Here’s a confession: For all the buzz about Eric Ries’ “The Lean Startup”, I’m finding it tough slogging to read.
I understand the thesis and the benefits it provides to startups looking to create and evolve products that resonate with users. But as I read through the book, there was something about the Ries’ thesis that wasn’t clicking. I wondered whether it was just me or whether there is a flaw or hole in The Lean Startup.
Then, I stumbled upon an interview on Tech Cocktail with SoftTech VC’s Jeff Clavier:
“The other thing which is very popular these days is the lean startup concept, which my friend Eric Ries has pioneered. And it all makes sense, but it’s based on the concept of throwing shit at your users very early on and then iterating. The problem is that users have less and less patience now.”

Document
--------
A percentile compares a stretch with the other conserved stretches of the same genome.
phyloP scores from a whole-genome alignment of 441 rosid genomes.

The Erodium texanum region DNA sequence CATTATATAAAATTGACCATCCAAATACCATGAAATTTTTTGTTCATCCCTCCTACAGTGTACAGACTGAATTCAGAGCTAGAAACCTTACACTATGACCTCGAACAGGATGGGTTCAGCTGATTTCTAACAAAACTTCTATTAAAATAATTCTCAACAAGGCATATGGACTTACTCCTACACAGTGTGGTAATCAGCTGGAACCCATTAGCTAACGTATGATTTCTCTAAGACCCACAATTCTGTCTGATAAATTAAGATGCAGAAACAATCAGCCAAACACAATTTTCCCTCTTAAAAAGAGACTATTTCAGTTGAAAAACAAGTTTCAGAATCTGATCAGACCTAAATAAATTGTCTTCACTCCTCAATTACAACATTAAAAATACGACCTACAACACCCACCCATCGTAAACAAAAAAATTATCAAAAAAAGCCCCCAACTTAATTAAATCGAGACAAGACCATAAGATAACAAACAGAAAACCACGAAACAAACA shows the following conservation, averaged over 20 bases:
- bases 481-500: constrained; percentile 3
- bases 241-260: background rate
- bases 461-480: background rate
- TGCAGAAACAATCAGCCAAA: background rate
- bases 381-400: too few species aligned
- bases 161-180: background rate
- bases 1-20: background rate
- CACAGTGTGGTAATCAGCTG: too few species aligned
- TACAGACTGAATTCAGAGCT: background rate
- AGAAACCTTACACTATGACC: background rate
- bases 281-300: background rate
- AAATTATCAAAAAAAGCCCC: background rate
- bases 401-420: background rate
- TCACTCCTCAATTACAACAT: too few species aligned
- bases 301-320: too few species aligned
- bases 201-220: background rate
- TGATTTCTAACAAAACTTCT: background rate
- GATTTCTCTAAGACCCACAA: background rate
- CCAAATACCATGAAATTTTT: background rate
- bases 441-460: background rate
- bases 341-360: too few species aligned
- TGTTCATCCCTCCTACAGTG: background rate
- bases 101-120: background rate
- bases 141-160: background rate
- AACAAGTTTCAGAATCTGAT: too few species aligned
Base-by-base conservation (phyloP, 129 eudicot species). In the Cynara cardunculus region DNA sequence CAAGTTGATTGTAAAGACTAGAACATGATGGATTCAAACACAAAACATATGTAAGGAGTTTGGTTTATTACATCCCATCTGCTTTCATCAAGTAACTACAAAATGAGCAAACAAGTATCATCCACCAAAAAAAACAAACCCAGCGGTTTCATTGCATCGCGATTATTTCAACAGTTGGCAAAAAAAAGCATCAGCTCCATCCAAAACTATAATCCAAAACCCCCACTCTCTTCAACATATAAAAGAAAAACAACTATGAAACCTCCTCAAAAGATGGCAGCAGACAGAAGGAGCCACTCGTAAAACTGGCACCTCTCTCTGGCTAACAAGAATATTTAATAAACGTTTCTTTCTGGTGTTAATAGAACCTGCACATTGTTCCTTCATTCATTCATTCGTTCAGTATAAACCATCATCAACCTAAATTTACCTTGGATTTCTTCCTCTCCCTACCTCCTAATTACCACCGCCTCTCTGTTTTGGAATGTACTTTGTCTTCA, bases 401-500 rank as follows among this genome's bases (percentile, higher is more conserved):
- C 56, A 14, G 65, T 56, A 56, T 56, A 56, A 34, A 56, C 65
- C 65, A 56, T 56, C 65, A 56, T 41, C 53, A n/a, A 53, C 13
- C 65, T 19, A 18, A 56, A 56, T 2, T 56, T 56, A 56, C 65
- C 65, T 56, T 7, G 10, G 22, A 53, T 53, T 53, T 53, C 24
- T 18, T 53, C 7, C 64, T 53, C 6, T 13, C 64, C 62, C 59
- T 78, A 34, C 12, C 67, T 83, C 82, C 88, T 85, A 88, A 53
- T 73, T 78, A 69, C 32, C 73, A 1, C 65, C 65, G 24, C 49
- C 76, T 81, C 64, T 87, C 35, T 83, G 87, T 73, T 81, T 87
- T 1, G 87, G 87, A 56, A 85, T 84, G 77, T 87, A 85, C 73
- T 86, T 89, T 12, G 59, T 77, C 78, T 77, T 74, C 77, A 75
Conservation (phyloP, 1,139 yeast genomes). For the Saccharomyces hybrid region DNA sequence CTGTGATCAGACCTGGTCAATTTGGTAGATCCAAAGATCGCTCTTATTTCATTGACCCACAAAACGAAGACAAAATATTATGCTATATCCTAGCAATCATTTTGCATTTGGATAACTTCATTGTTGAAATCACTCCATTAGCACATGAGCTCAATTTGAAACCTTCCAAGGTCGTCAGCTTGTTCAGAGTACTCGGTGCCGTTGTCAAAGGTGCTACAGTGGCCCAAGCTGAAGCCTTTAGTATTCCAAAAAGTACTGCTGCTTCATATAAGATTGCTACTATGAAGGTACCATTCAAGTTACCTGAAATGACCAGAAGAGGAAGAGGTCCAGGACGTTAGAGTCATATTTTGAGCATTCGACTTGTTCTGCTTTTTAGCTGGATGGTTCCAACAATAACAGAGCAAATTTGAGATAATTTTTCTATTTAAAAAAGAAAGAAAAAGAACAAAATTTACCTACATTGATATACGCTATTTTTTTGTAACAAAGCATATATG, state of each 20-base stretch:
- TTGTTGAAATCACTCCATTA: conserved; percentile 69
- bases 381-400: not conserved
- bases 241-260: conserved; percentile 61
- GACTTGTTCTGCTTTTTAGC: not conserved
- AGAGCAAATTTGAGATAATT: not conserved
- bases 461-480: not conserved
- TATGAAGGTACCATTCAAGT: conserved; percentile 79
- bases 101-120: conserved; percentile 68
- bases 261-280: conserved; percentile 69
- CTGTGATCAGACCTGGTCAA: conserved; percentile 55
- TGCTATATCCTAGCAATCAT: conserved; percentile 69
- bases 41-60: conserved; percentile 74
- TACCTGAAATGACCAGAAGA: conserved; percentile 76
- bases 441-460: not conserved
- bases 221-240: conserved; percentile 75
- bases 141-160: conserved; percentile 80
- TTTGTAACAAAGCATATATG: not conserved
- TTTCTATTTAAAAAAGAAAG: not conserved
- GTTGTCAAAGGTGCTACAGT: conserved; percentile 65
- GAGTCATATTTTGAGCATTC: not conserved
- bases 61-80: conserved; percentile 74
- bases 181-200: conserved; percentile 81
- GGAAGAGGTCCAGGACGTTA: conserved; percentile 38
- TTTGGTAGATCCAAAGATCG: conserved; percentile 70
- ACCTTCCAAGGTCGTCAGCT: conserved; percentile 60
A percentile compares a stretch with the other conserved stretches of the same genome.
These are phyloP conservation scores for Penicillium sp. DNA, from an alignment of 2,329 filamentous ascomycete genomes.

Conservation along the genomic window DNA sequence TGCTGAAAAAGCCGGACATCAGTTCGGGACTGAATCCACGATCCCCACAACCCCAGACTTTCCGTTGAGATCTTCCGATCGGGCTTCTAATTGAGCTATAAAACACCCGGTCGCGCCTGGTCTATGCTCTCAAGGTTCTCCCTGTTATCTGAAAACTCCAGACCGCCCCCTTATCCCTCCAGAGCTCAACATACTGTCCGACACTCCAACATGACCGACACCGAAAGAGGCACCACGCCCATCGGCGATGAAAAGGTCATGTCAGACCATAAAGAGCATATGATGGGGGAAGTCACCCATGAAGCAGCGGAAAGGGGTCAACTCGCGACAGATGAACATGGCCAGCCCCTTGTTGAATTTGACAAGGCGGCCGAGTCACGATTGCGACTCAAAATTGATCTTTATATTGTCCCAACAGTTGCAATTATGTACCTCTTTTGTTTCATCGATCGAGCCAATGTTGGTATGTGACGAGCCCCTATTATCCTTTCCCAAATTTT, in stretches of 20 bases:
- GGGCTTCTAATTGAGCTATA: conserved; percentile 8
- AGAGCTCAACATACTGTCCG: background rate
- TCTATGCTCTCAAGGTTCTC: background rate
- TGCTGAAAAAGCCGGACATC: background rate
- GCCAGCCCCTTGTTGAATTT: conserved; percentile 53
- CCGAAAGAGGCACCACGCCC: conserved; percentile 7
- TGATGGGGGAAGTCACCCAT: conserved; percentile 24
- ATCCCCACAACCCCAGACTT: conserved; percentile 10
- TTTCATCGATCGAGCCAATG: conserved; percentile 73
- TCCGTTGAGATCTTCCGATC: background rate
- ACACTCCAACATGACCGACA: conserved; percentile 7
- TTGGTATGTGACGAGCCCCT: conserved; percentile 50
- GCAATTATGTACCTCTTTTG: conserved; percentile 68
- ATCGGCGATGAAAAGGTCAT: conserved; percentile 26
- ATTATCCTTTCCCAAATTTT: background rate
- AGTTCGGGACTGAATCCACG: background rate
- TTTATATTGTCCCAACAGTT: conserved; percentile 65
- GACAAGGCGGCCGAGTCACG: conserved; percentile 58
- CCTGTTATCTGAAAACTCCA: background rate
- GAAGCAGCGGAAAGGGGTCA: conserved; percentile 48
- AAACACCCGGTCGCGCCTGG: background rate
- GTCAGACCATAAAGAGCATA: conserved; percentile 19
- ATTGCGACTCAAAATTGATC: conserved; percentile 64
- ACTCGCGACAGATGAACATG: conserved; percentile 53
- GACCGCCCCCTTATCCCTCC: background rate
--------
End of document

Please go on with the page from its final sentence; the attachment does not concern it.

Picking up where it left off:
What Clavier nailed is the Achilles’ heel within the Lean Startup thesis: the reality that many consumers are time-strapped, fickle and suffer from attention-deficit disorder. As much as a lean start-up can embrace the idea of continually iterating and testing new features, many consumers don’t have the patience to go along for the ride.
Within this landscape, which offers an endless buffet of choices, startups usually only get one shot to capture the attention of a user. If their messaging, value propositions, registration process or service features any kind of uncertainty, flaws or grit, a user will leave you in a flash. The problem is there are no second chances, no shots at redemption or do-overs.
To me, this is the big challenge and problem with the lean start-up: While it’s great to do real-life testing, the product needs to be good enough out of the gate. It has to provide some kind of value and, at the same time, avoid any kind of bad users experiences.
As much as you would like to think consumers would give a startup the benefit of the doubt, the reality is they need to be impressed in some way to stick around or come back. There are simply too many other choices to tolerate a product that doesn’t deliver.
To be clear, the Lean Startup theory has a lot of good elements, which explains why it has resonated. At the same time, startups need to recognize that whatever they offer along the way needs to deliver without creating much pain for the user.